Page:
Fighting on the four fronts was even more intense than it’d been in the summer. The Red Army suffered around 300,000 casualties, while the Germans lost maybe 35,000 men. Ultimately, it was a failure for much the same reasons the first offensive had failed, and the fact that it did tells you something about Zhukov’s character. He’d grown up in the region, so knew better than most how difficult the terrain was to fight an offensive campaign in. The two words most often used to describe him by those who knew him were ‘brutal’ and ‘stubborn’. 

Soldiers making repairs to a half-track vehicle (Image credit: Bundesarchiv, Bild 101I-269-0214-23 / Böhmer / CC-BY-SA 3.0)

Despite the failure of Operation Mars, Model was ordered to withdraw his forces from the salient. Why was that? 

By 1943, the whole of the southern front had been torn to pieces. German casualties were high, while its infantry had never really recovered from the first months of the eastern war. Troops were now needed for the summer offensive, particularly to reinforce the northern side of the Kursk salient. The only way that could be done was for Model to shorten his line by withdrawing his troops from the Rzhev salient. Plans were drawn up and a phased fighting withdrawal was executed over two weeks in early March. The lines of retreat were so well organised that it was carried out almost unmolested by the Red Army. Each unit knew the routes it needed to follow. Artillery shells were pre-positioned so that once guns had exhausted their supplies in one place they could be moved back and set up again where new stockpiles were waiting for them. Each unit kept in touch with those on its flanks so none were ever exposed. The Germans also destroyed anything as they went, ensuring that the Red Army inherited a wasteland.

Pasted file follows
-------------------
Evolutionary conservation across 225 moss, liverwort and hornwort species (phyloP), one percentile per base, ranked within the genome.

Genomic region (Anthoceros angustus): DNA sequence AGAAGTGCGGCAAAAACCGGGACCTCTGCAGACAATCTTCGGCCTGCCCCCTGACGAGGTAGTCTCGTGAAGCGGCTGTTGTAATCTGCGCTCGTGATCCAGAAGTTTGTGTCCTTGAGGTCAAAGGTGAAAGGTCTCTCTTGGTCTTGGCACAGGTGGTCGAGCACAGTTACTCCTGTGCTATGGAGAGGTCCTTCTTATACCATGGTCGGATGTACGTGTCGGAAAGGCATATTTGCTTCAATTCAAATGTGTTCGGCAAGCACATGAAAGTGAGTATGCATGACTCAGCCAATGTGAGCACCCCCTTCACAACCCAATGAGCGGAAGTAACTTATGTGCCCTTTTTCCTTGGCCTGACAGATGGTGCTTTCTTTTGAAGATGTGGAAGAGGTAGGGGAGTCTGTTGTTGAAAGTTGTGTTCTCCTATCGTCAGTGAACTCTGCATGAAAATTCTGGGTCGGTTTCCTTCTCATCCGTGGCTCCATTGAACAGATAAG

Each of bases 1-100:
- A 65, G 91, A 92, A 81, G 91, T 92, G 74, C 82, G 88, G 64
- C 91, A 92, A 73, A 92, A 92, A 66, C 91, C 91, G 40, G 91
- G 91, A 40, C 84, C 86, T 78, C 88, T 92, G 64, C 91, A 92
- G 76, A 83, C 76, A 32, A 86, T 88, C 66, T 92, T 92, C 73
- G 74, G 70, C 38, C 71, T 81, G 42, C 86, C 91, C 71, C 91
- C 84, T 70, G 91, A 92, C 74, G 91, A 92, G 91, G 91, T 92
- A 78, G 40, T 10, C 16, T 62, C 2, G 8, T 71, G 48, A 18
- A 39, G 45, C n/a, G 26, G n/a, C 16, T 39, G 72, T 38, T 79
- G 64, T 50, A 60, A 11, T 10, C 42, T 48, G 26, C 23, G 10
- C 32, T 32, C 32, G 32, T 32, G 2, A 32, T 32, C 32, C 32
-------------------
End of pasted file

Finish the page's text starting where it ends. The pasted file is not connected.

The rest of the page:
What lessons did the Red Army learn from its experiences in the Meat Grinder? 

After the German withdraw, the Russians got to inspect their positions and realised just how good they were. This made them reassess their whole approach to their god of war – artillery – and about their whole approach to bombardments and reconnaissance. The Red Army was very good at analysing its performances in battle and learning from them. Over time, it came to understand that it needed to improve its combined-arms operations, too, as well as allow their officers greater flexibility in the field.Finally, why do you think these titanic battles have been largely overlooked by history?

From the Red Army’s point of view, the battles were a failure. At best they were explained away as a necessary diversion that helped secure the victory at Stalingrad. For the most part, though, they were airbrushed out in Russia because it put the leadership in a bad light – no country is immune to controlling narratives in this way, however. I’m appalled to say that I was well into my 40s before I’d heard of the Bengal famine, not least because British histories of World War II make no mention of this largely human-made disaster. I think that if you read a history of your country and what you’re reading doesn’t sometimes make you feel uncomfortable, then what you’re reading probably isn’t history. 

Meat Grinder: The Battles for the Rzhev Salient by Prit Buttar is available from Osprey Publishing from 13 October 2022